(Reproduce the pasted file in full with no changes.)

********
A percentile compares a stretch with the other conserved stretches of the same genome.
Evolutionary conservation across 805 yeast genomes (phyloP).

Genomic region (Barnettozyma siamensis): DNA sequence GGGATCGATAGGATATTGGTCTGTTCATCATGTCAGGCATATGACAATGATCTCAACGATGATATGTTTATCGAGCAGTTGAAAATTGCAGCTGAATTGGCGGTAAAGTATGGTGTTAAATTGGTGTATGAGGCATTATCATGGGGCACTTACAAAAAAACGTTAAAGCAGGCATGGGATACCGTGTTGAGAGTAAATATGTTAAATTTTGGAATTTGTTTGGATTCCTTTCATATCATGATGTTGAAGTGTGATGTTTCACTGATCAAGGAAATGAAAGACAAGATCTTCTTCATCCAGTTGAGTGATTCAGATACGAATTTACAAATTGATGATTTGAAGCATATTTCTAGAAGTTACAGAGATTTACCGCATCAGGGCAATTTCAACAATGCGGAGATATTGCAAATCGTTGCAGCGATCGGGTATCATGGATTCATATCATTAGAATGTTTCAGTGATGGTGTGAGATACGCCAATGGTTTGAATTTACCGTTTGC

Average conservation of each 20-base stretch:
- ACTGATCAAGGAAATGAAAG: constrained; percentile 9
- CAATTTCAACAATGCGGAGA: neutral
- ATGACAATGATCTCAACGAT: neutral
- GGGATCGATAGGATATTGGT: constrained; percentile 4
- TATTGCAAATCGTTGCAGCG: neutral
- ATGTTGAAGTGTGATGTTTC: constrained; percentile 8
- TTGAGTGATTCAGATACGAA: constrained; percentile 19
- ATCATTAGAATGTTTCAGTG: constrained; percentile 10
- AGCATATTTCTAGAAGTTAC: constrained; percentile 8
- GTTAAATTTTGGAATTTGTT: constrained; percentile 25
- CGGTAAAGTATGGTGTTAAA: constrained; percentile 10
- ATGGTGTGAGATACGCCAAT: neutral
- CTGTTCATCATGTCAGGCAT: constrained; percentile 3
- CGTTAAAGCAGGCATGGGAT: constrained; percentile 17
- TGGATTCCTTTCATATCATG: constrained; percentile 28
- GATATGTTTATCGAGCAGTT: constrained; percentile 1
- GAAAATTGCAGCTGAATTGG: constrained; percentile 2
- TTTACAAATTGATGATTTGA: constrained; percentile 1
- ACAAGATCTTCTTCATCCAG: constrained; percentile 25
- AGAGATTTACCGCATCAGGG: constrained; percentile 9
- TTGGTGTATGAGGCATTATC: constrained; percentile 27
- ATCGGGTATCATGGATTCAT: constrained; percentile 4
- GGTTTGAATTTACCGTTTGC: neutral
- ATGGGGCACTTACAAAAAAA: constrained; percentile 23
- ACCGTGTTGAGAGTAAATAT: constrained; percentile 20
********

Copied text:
A percentile compares a stretch with the other conserved stretches of the same genome.
Evolutionary conservation across 805 yeast genomes (phyloP).

Genomic region (Barnettozyma siamensis): DNA sequence GGGATCGATAGGATATTGGTCTGTTCATCATGTCAGGCATATGACAATGATCTCAACGATGATATGTTTATCGAGCAGTTGAAAATTGCAGCTGAATTGGCGGTAAAGTATGGTGTTAAATTGGTGTATGAGGCATTATCATGGGGCACTTACAAAAAAACGTTAAAGCAGGCATGGGATACCGTGTTGAGAGTAAATATGTTAAATTTTGGAATTTGTTTGGATTCCTTTCATATCATGATGTTGAAGTGTGATGTTTCACTGATCAAGGAAATGAAAGACAAGATCTTCTTCATCCAGTTGAGTGATTCAGATACGAATTTACAAATTGATGATTTGAAGCATATTTCTAGAAGTTACAGAGATTTACCGCATCAGGGCAATTTCAACAATGCGGAGATATTGCAAATCGTTGCAGCGATCGGGTATCATGGATTCATATCATTAGAATGTTTCAGTGATGGTGTGAGATACGCCAATGGTTTGAATTTACCGTTTGC

Average conservation of each 20-base stretch:
- ACTGATCAAGGAAATGAAAG: constrained; percentile 9
- CAATTTCAACAATGCGGAGA: neutral
- ATGACAATGATCTCAACGAT: neutral
- GGGATCGATAGGATATTGGT: constrained; percentile 4
- TATTGCAAATCGTTGCAGCG: neutral
- ATGTTGAAGTGTGATGTTTC: constrained; percentile 8
- TTGAGTGATTCAGATACGAA: constrained; percentile 19
- ATCATTAGAATGTTTCAGTG: constrained; percentile 10
- AGCATATTTCTAGAAGTTAC: constrained; percentile 8
- GTTAAATTTTGGAATTTGTT: constrained; percentile 25
- CGGTAAAGTATGGTGTTAAA: constrained; percentile 10
- ATGGTGTGAGATACGCCAAT: neutral
- CTGTTCATCATGTCAGGCAT: constrained; percentile 3
- CGTTAAAGCAGGCATGGGAT: constrained; percentile 17
- TGGATTCCTTTCATATCATG: constrained; percentile 28
- GATATGTTTATCGAGCAGTT: constrained; percentile 1
- GAAAATTGCAGCTGAATTGG: constrained; percentile 2
- TTTACAAATTGATGATTTGA: constrained; percentile 1
- ACAAGATCTTCTTCATCCAG: constrained; percentile 25
- AGAGATTTACCGCATCAGGG: constrained; percentile 9
- TTGGTGTATGAGGCATTATC: constrained; percentile 27
- ATCGGGTATCATGGATTCAT: constrained; percentile 4
- GGTTTGAATTTACCGTTTGC: neutral
- ATGGGGCACTTACAAAAAAA: constrained; percentile 23
- ACCGTGTTGAGAGTAAATAT: constrained; percentile 20